4. Stay laser-focused on removing constraints.

DevOps practices and methodologies often mirror the lean manufacturing principles that were created in the 1990s at Toyota. Applying these methodologies to software means that you’ll need an assembly line, and will remove constraints standing in the way of progress.

An assembly line for software is an automated CI/CD pipeline — now often called a DevOps pipeline or a DevSecOps pipeline. This is a way to automate the build, test, and deployment of your software — and where the technology portion of DevOps comes into play. More importantly, it means that in order to improve the flow of code from a simple idea to providing business value (running your code in production), you need to be laser-focused on removing constraints from the pipeline, such as manual processes that do not add value to your organization’s goals. 

One way to remove constraints is to have an engineering or control review board assess changes before they go into production. These boards can be a bottleneck, but fear not because many changes, especially small changes, can be pre-approved by boards to reduce work in progress. 

Free Your Organization from Legacy Tasks

It may deviate significantly from longstanding development practices, but DevOps offers transformational potential for progressive state and local governments. DevOps can help eliminate legacy silos and bottlenecks; bring together key stakeholders to achieve specific business outcomes; instill lasting cultures of collaboration in which individuals take on deeper levels of responsibility; deliver streamlined processes that get products and services to market faster; and fulfill emerging public service expectations.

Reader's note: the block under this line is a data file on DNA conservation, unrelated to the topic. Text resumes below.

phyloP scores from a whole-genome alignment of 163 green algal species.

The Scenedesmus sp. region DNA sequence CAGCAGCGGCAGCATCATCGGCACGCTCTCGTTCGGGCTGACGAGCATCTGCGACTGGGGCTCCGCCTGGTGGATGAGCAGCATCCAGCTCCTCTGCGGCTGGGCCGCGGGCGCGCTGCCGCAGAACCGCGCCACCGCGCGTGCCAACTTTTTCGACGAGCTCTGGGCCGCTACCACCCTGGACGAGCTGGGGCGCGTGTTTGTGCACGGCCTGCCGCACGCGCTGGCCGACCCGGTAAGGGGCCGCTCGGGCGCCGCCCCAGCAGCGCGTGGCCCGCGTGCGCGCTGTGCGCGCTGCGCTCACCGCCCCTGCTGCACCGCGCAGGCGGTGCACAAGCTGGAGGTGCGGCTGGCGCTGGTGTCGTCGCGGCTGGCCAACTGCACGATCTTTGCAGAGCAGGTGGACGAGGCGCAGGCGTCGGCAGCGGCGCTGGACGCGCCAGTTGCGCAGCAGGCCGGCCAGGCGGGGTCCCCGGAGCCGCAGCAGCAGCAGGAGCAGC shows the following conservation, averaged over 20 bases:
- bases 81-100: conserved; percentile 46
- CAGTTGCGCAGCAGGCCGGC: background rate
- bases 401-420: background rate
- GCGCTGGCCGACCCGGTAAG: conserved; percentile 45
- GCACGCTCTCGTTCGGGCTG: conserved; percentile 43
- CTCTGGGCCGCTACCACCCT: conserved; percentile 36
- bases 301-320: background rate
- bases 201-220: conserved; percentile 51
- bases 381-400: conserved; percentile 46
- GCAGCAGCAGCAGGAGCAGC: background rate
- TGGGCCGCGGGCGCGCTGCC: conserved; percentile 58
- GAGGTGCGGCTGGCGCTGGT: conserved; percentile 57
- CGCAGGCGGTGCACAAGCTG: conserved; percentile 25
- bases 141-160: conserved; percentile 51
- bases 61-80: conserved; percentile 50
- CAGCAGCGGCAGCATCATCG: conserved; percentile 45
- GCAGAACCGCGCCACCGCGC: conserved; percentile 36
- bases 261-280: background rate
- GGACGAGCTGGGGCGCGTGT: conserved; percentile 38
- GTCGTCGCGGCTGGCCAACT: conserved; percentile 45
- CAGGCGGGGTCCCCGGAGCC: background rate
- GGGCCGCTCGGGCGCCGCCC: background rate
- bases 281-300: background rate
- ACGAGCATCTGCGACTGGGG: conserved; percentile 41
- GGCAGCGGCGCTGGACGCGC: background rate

If you have the vision to implement DevOps within your agency, remember to proceed thoughtfully. Your patience has the potential to pay off in a significant way, with more nimble, efficient IT infrastructures that can free your organization from legacy tasks and enable a strategic focus on continuous service improvement and innovation. 

With more than 20 years of experience covering state and local government, Tod previously was the editor of Public CIO, e.Republic’s award-winning publication for information technology executives in the public sector. He is now a senior editor for Government Technology and a columnist at Governing magazine.